Time to ‘chill,’ HESSI flight team says
Mission operators must cool spacecraft’s imager before mission begins

By Diane Ainsworth
Public Affairs



A NASA simulation shows solar flares streaming toward Earth and HESSI. The Berkeley satellite will record data from the flares to help scientists understand space weather.
NASA illustration

06 June 2001 | After dropping from the belly of a modified jet airplane at 40,000 feet over the Atlantic Ocean and blasting into low-Earth orbit, NASA’s new High Energy Solar Spectroscopic Imager will spend the first two weeks of its life “chilling.”

That might seem odd for a spacecraft designed to study the roiling, multimillion-degree heat of eruptions and flares spewing from the sun during solar maximum, said one of HESSI’s ground controllers. Nevertheless, the team’s first order of business at Berkeley’s Mission and Science Operations Center will be to cool down nine large germanium crystal detectors — HESSI’s “eyes” on the Sun — from their toasty room temperature at launch to a frigid minus 324 degrees Fahrenheit.

To do that, the staff operating the Samuel L. Silver Space Sciences Laboratory’s specially equipped ground station will activate an 36-foot-diameter antenna dish perched outside the facility and send commands to the four-winged spacecraft to lower its temperature. With a single instrument onboard, the spacecraft will turn on its cryocooler and drop the instrument’s temperature to a chilling 75 degrees above absolute zero.

“The cool-down phase shouldn’t take longer than about five days,” said Manfred Bester, an associate research physicist and mission operations scientist, who assembled the ground data system. “These detectors, which are the largest and most advanced array of germanium detectors ever flown in space, are hermetically sealed inside a cryostat that will maintain them at –324 degrees Fahrenheit during the two-year primary mission. After the detectors are cooled, we will begin to collect science data.”

HESSI will join a fleet of internationally managed missions that are imaging violent Sun explosions, flares and immense coils of hot, electrified gas shooting into space during solar maximum. Following in the footsteps of its predecessor, the Solar Maximum Mission, HESSI will circle the Earth at 373 miles above the surface — at the same altitude from which the Hubble Space Telescope spies the icy orbs of planets and moons inside and beyond our solar system.

Passing over the Berkeley Mission and Science Operations Center six times per day, the intrepid, 645-pound spacecraft will travel faster than the speed of a bullet, Bester said. Clocking 16,900 miles per hour, HESSI can fly “from here to the Golden Gate Bridge in about a second and a half,” said Bester, beaming like a proud father. The spinning craft requires no more than 370 watts of power — just a bit more than a 300-watt light bulb — during the day and 220 watts when it is in Earth’s shadow to send back two years’ worth of high-fidelity data, which will be processed into images and videos.

On the horizon, the spacecraft will arc over the Bay, transmitting data during the 10 minutes of each pass, explained project manager Peter Harvey. As it comes into view of the antenna, an automated tracking program aims the antenna dish toward the spacecraft and turns the antenna transceiver on to receive data.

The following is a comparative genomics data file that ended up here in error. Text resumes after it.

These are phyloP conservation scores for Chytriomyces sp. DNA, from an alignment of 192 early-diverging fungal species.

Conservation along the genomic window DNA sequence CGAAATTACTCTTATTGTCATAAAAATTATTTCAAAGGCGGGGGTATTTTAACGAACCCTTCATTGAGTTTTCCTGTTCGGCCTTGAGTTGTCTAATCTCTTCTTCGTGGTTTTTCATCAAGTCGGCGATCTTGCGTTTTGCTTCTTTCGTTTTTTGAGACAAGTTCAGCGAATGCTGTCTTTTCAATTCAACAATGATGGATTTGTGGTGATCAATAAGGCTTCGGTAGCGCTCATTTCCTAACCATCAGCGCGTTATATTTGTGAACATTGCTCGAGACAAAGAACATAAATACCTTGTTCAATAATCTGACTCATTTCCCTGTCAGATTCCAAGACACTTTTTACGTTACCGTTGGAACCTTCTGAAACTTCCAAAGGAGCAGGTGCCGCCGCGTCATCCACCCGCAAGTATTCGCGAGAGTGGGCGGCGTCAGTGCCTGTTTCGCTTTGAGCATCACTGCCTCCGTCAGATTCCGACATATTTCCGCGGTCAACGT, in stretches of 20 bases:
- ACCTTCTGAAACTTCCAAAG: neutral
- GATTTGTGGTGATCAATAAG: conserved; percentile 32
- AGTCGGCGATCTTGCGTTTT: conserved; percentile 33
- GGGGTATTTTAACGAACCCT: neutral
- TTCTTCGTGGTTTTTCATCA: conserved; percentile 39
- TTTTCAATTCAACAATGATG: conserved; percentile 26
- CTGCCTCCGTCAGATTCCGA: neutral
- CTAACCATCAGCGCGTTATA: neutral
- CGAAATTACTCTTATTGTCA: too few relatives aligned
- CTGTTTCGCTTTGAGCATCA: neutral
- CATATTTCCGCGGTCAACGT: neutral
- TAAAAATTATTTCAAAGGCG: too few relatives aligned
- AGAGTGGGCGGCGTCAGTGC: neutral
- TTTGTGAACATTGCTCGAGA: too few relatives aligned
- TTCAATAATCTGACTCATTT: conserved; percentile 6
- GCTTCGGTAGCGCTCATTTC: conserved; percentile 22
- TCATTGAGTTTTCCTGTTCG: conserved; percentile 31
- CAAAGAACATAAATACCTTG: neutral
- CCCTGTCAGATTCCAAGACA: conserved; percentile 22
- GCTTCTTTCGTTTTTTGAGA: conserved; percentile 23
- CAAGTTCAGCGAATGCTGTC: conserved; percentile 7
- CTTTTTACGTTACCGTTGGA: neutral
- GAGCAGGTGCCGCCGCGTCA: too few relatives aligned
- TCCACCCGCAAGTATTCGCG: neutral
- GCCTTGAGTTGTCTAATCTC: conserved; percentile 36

“The dish, which is outfitted with the latest signal-processing and data-acquisition systems, is as sensitive as a 13-meter dish,” said Bester, who built and maintains it. “All of these daily operations will be performed automatically once we have completed our initial checkout, and that will free the HESSI team from the laborious task of 24-hour monitoring.”

In all of its fury, the Sun will gush a cascade of fireworks, conceived from deep within its seething interior. According to Robert Lin, a Berkeley physics professor and HESSI principal investigator, the Sun’s energy, bubbling up to blotch the surface, stores the energy released in solar flares, big explosions that sometimes shoot fountains of white-hot plasma hundreds of thousands of miles into space. Training its nine eyes on solar flares, HESSI will allow scientists to witness in fine detail how rapidly these solar flares can accelerate particles to high energies in the Sun’s outer atmosphere.

“These are the most powerful eruptions in the solar system,” Lin said. “In just a few seconds, a flare can explode with as much energy as a billion megatons of TNT and heat material to tens of millions of degrees. Often flares are accompanied by coronal mass ejections that can escape the Sun and crash into Earth’s electrified upper atmosphere, producing communications blackouts, nighttime auroras over the poles and sometimes major power failures.”

All in all, the primary mission will yield a scientific bounty of about 1 terabyte of data, enough to fill 1,500 CD-ROMs, according to Lewis. The data will add to the growing body of knowledge about the sun’s inner workings and help scientists predict space weather.

“We live in a world of wireless communications and technologies that are based on orbiting satellites and global positioning systems, so it behooves us to understand the Sun’s impact on our atmosphere,” Lin said. “Some day we would like to be able to predict solar storms and other adverse space weather in enough time to prepare for them, just as we are able to predict hurricanes and severe storms on Earth.”


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